It may seem Afro-folk has been reborn with Blessing’s ‘Out of the Ordinary Feel’ EP
African music has its culture deeply rooted in its core and fuels the storytelling in songs, as displayed in the many genres that emanate out of Africa. However, it is often easy to get lost in the ‘vibe’ as artists edge towards the current trending genre to carve a niche for themselves. Blessing Tangban sings to preserve the heritage, melodies, and art through soulful Afro-folk music, and she is out of the ordinary.
An academic with a Ph.D. in Public Policy and Administration, Blessing kicked off her professional music career in 2014 when she returned to Nigeria and has collaborated with talented singer Johnny Drille, Cobhams Asuquo, M.I Abaga, and a few others since her debut.
The uniqueness of Blessing’s music is not only in the Africanness of her melodies but in the lyricism itself. The way she opens herself up into the sonic portraits painted by her vocals gives room for the fusion of Cuban percussions, Reggae drums, and guitar strings, amongst other elements. She prepares her listeners for a deep dive into a slow-tempo R‘n’B palette that fuses perfectly into the fast-paced native melodies of the Ejagham tribe where she hails from in Cross River, Southern Nigeria.
It is often exciting to discover new music from African artists, but what is striking about Blessing Tangban’s sound is that there is this feeling of sonic intimacy when her vocals interact with your earbuds. It feels like dinner on a chilly evening, on a slow cruise as you travel through calm waters. This experience intensifies with every new performance, and it is an out-of-the-ordinary feel with her new EP. Here, her melodies are a juxtaposition of African folklore and futuristic soul.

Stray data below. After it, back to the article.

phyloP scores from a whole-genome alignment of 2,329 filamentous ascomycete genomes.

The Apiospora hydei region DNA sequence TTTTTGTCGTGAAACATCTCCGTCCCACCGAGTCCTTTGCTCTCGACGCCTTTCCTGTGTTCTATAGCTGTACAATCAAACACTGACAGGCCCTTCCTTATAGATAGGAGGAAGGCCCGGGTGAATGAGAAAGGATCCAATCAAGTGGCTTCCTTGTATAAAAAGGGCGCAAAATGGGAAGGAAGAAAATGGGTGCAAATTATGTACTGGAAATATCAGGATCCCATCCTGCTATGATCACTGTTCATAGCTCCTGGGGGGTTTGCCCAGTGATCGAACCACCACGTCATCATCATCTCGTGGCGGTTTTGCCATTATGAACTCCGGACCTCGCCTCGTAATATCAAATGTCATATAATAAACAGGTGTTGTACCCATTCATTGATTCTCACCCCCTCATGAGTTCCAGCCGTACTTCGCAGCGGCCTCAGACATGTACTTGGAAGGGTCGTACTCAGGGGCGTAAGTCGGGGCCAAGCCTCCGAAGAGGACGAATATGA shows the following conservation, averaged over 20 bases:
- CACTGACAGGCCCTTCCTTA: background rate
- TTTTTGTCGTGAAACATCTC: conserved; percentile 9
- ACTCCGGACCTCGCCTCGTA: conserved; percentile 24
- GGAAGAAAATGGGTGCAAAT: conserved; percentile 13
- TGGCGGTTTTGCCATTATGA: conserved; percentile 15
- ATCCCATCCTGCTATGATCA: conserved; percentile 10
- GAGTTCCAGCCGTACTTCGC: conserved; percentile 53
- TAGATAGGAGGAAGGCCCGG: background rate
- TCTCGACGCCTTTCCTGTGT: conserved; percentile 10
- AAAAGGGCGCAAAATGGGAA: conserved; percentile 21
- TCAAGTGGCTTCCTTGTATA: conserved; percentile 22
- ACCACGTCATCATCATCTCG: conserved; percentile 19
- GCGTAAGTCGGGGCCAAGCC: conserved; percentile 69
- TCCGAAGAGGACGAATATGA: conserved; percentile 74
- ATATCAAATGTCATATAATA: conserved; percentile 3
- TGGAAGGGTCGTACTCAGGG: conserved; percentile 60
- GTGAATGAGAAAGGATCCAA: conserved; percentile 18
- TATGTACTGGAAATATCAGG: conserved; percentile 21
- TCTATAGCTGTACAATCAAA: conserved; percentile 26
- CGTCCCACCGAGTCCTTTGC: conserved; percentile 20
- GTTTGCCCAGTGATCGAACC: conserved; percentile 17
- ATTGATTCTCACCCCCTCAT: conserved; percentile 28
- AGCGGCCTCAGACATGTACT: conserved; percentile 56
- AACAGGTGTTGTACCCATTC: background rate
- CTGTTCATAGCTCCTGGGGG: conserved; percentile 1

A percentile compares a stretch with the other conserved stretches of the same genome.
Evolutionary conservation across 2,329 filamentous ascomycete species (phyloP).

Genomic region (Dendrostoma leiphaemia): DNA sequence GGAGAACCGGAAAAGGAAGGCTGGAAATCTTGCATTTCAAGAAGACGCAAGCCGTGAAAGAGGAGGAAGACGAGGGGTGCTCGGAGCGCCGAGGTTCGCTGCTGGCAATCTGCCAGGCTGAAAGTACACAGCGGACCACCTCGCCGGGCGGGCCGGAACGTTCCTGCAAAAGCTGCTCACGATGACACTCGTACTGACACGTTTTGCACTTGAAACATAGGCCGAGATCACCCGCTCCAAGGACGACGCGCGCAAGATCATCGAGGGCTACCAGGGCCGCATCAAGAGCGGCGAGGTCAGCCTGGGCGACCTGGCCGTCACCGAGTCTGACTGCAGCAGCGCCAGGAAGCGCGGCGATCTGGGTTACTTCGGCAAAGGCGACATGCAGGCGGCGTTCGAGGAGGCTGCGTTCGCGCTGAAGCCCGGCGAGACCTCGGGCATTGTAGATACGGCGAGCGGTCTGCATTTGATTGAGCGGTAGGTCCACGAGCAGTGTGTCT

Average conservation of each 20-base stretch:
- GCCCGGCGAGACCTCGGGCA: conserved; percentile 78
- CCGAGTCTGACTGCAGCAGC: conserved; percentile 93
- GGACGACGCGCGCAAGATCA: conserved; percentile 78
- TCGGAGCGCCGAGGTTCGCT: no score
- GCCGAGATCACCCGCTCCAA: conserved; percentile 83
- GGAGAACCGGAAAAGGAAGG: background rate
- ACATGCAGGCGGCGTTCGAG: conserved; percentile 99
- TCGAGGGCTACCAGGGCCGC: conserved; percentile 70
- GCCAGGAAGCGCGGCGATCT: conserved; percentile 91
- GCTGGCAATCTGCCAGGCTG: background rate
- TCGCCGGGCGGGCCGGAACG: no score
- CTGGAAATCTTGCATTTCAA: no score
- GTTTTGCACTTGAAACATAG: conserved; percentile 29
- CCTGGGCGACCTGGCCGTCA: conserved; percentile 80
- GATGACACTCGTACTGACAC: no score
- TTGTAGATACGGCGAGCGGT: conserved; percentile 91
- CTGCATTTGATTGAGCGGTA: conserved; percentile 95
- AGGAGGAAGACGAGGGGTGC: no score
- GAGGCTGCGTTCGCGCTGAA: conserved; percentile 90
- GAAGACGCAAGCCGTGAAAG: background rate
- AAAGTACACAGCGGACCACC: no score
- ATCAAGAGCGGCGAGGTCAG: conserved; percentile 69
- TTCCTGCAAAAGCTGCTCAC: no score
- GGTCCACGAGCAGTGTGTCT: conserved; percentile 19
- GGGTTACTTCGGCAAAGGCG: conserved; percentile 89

The distinct sounds that stem from her soul seem to come from a place of self-introspection, edging towards a throbbing appetite to create, impact, and preserve her heritage with the music rather than commercialize it. More intriguing, even when you do not understand the words sung in her dialect, you find your soul drawn to the rhythm and aura in the room.
In an interesting conversation, we discuss Tangban’s creative process, the story behind her EP, and her current trajectory.
This interview contains slight edits for context and clarity.
How would you describe your sound if you were to box it up?
Generally, we can classify it as Afro-folk, but my sound constantly evolves. I started with simple folk music, and when I came to Nigeria and learned more about my culture and language, the sound grew as I fell in love with my heritage, and it has been growing ever since.
What inspires you, and why Afro-folk?
Music has always been an outlet for me. It is the best way I know how to express myself and tell my story. Most of my songs reflect my personal experiences with love, heartbreak, and life. I am not making music for trends or fame. However, if it comes, great, but it is essentially a form of communication, and that is why most of my songs are from a personal standpoint with the hope that someone else with a similar experience can connect with it. I am inspired by myself (giggles) though I come from a music background, my grandmother sang folk music, and my dad also played the conga drums for Prince Nico Mbarga, so I draw some inspiration and influence from my heritage as well.
Your latest project ‘Out Of The Ordinary Feel’ leans toward love and barely has any features. What is the story behind it?
Yeah, this project is special because it comes from a very personal place, and you can tell if you listen closely to songs like ‘Fibiyin’. Singing in English would not do justice to the story, so I had to tell the story in my dialect. I took my time deciding what I wanted from love, and well, I got hurt. I was in a talking stage with someone for a long time, and when I felt ready, He said he had gotten his ex pregnant and could not be with me anymore.